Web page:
The proliferation of web-based research-awareness services is certainly welcomed by busy academics struggling to keep up to date in their research fields ("Stay up to date the (e)asy way", THES , June 29).
But what if academics become reliant on such services? My field is physical geography. Over the past 150 years earth sciences have developed mainly through scientific papers published in the journals of learned societies.
These include national, regional, county and local natural history, geological, geographical and archeological societies and clubs, where traditionally professional and amateur scientists have mingled. These have publicised science and acted as breeding grounds for young scientists.
Journals of national societies, such as the Journal of the Geological Society, have remained mainstream and their contents pages are routinely included in web-based databases, such as Zetoc from the British Library.
But sub-national societies and clubs fare less well. Of the five sub-national journals I have published in the past ten years, only one is included in the Zetoc database.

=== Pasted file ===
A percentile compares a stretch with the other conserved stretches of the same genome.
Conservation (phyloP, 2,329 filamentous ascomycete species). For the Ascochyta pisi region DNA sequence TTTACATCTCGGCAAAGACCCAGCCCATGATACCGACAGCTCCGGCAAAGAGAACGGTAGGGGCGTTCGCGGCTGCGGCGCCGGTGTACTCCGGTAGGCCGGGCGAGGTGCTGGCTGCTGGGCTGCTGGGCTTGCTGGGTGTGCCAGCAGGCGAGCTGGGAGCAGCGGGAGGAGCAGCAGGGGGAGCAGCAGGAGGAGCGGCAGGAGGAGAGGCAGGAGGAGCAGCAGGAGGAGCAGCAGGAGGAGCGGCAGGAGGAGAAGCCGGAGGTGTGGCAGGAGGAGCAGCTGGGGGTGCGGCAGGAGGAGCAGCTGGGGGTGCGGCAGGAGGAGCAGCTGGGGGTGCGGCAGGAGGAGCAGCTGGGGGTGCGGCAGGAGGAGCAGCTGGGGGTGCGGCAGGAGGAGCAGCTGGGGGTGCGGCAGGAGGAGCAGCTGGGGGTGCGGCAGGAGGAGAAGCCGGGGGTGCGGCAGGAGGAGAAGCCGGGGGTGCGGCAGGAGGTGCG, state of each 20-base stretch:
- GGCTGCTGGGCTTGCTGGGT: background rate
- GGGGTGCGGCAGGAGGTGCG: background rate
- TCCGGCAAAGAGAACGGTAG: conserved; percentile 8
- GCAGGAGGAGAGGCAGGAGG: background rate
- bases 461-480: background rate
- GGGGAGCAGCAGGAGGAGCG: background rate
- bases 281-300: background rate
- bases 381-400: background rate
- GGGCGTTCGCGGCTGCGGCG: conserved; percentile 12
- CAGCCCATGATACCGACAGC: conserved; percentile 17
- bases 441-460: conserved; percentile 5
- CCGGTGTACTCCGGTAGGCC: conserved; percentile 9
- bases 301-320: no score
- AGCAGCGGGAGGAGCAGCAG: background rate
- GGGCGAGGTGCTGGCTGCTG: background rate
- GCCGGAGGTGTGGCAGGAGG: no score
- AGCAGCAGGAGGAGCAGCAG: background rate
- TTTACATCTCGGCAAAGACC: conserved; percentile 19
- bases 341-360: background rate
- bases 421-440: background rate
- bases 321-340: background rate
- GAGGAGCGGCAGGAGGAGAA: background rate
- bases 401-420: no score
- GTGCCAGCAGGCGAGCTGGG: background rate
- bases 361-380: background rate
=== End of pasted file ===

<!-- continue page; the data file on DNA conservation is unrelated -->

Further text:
If web research rises and this exclusion continues, it could mean the dumbing-down or, worse still, the end of sub-national journals.
Given research assessment exercise pressure, academics are unlikely to continue publishing, editing or reviewing articles in journals when there is little chance of their peers becoming aware of their efforts. There will be no citations or recognition and the quality of amateur research is likely to decline if the professional influence is lost.
This could lead to the establishment of a scientific underclass, which would then, ironically, be a good reason to exclude these journals from research awareness services.
School of Geography and Development Studies
Bath Spa University College